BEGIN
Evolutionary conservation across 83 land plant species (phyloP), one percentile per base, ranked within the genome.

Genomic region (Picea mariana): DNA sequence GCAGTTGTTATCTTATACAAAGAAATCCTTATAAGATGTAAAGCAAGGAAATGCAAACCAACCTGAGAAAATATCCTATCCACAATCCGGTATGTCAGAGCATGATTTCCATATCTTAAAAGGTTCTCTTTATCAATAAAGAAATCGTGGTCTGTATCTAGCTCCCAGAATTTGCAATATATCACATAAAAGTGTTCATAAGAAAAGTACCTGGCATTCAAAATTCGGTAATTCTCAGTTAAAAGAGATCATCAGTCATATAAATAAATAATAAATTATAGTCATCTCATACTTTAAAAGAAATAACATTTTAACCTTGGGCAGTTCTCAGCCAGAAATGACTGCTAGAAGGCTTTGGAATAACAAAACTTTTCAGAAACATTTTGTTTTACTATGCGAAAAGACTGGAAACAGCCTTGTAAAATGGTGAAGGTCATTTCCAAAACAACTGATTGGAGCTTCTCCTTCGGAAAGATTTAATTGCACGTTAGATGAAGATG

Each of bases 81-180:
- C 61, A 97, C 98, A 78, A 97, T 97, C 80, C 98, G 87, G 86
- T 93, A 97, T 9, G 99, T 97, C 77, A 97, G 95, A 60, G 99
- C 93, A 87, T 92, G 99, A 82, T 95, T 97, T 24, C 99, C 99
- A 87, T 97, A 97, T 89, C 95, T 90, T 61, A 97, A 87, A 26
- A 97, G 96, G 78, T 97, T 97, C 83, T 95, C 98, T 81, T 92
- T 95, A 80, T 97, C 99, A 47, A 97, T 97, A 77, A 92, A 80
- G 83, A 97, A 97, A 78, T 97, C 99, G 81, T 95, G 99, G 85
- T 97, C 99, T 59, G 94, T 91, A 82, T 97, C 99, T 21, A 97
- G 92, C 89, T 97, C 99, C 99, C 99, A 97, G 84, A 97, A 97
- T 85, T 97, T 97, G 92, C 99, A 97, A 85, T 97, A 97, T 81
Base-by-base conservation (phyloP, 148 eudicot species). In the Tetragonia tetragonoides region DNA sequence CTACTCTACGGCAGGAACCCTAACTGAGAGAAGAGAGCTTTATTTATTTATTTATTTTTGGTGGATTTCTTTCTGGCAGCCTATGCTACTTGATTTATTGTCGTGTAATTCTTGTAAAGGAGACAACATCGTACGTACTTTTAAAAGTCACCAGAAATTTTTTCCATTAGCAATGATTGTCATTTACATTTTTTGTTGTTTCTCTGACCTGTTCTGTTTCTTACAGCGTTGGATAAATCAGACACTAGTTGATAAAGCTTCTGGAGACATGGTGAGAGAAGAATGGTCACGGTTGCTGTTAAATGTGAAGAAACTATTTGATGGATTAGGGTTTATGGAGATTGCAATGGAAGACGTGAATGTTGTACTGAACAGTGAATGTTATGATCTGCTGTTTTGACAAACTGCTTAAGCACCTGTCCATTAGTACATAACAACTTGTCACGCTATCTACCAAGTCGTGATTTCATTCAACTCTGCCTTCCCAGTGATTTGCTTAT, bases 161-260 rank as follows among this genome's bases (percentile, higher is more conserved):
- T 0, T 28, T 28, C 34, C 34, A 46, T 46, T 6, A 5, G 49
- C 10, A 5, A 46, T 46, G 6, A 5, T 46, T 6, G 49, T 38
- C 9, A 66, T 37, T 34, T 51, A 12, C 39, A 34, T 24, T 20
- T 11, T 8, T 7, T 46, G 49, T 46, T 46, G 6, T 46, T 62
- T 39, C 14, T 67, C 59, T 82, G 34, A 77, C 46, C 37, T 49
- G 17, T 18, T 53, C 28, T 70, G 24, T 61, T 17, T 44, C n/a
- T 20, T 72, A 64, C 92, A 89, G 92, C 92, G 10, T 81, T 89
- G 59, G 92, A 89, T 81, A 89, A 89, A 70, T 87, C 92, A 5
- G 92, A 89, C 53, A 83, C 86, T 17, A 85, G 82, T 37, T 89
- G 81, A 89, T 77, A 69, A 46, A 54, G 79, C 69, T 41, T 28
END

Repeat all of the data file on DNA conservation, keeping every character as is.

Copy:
Evolutionary conservation across 83 land plant species (phyloP), one percentile per base, ranked within the genome.

Genomic region (Picea mariana): DNA sequence GCAGTTGTTATCTTATACAAAGAAATCCTTATAAGATGTAAAGCAAGGAAATGCAAACCAACCTGAGAAAATATCCTATCCACAATCCGGTATGTCAGAGCATGATTTCCATATCTTAAAAGGTTCTCTTTATCAATAAAGAAATCGTGGTCTGTATCTAGCTCCCAGAATTTGCAATATATCACATAAAAGTGTTCATAAGAAAAGTACCTGGCATTCAAAATTCGGTAATTCTCAGTTAAAAGAGATCATCAGTCATATAAATAAATAATAAATTATAGTCATCTCATACTTTAAAAGAAATAACATTTTAACCTTGGGCAGTTCTCAGCCAGAAATGACTGCTAGAAGGCTTTGGAATAACAAAACTTTTCAGAAACATTTTGTTTTACTATGCGAAAAGACTGGAAACAGCCTTGTAAAATGGTGAAGGTCATTTCCAAAACAACTGATTGGAGCTTCTCCTTCGGAAAGATTTAATTGCACGTTAGATGAAGATG

Each of bases 81-180:
- C 61, A 97, C 98, A 78, A 97, T 97, C 80, C 98, G 87, G 86
- T 93, A 97, T 9, G 99, T 97, C 77, A 97, G 95, A 60, G 99
- C 93, A 87, T 92, G 99, A 82, T 95, T 97, T 24, C 99, C 99
- A 87, T 97, A 97, T 89, C 95, T 90, T 61, A 97, A 87, A 26
- A 97, G 96, G 78, T 97, T 97, C 83, T 95, C 98, T 81, T 92
- T 95, A 80, T 97, C 99, A 47, A 97, T 97, A 77, A 92, A 80
- G 83, A 97, A 97, A 78, T 97, C 99, G 81, T 95, G 99, G 85
- T 97, C 99, T 59, G 94, T 91, A 82, T 97, C 99, T 21, A 97
- G 92, C 89, T 97, C 99, C 99, C 99, A 97, G 84, A 97, A 97
- T 85, T 97, T 97, G 92, C 99, A 97, A 85, T 97, A 97, T 81
Base-by-base conservation (phyloP, 148 eudicot species). In the Tetragonia tetragonoides region DNA sequence CTACTCTACGGCAGGAACCCTAACTGAGAGAAGAGAGCTTTATTTATTTATTTATTTTTGGTGGATTTCTTTCTGGCAGCCTATGCTACTTGATTTATTGTCGTGTAATTCTTGTAAAGGAGACAACATCGTACGTACTTTTAAAAGTCACCAGAAATTTTTTCCATTAGCAATGATTGTCATTTACATTTTTTGTTGTTTCTCTGACCTGTTCTGTTTCTTACAGCGTTGGATAAATCAGACACTAGTTGATAAAGCTTCTGGAGACATGGTGAGAGAAGAATGGTCACGGTTGCTGTTAAATGTGAAGAAACTATTTGATGGATTAGGGTTTATGGAGATTGCAATGGAAGACGTGAATGTTGTACTGAACAGTGAATGTTATGATCTGCTGTTTTGACAAACTGCTTAAGCACCTGTCCATTAGTACATAACAACTTGTCACGCTATCTACCAAGTCGTGATTTCATTCAACTCTGCCTTCCCAGTGATTTGCTTAT, bases 161-260 rank as follows among this genome's bases (percentile, higher is more conserved):
- T 0, T 28, T 28, C 34, C 34, A 46, T 46, T 6, A 5, G 49
- C 10, A 5, A 46, T 46, G 6, A 5, T 46, T 6, G 49, T 38
- C 9, A 66, T 37, T 34, T 51, A 12, C 39, A 34, T 24, T 20
- T 11, T 8, T 7, T 46, G 49, T 46, T 46, G 6, T 46, T 62
- T 39, C 14, T 67, C 59, T 82, G 34, A 77, C 46, C 37, T 49
- G 17, T 18, T 53, C 28, T 70, G 24, T 61, T 17, T 44, C n/a
- T 20, T 72, A 64, C 92, A 89, G 92, C 92, G 10, T 81, T 89
- G 59, G 92, A 89, T 81, A 89, A 89, A 70, T 87, C 92, A 5
- G 92, A 89, C 53, A 83, C 86, T 17, A 85, G 82, T 37, T 89
- G 81, A 89, T 77, A 69, A 46, A 54, G 79, C 69, T 41, T 28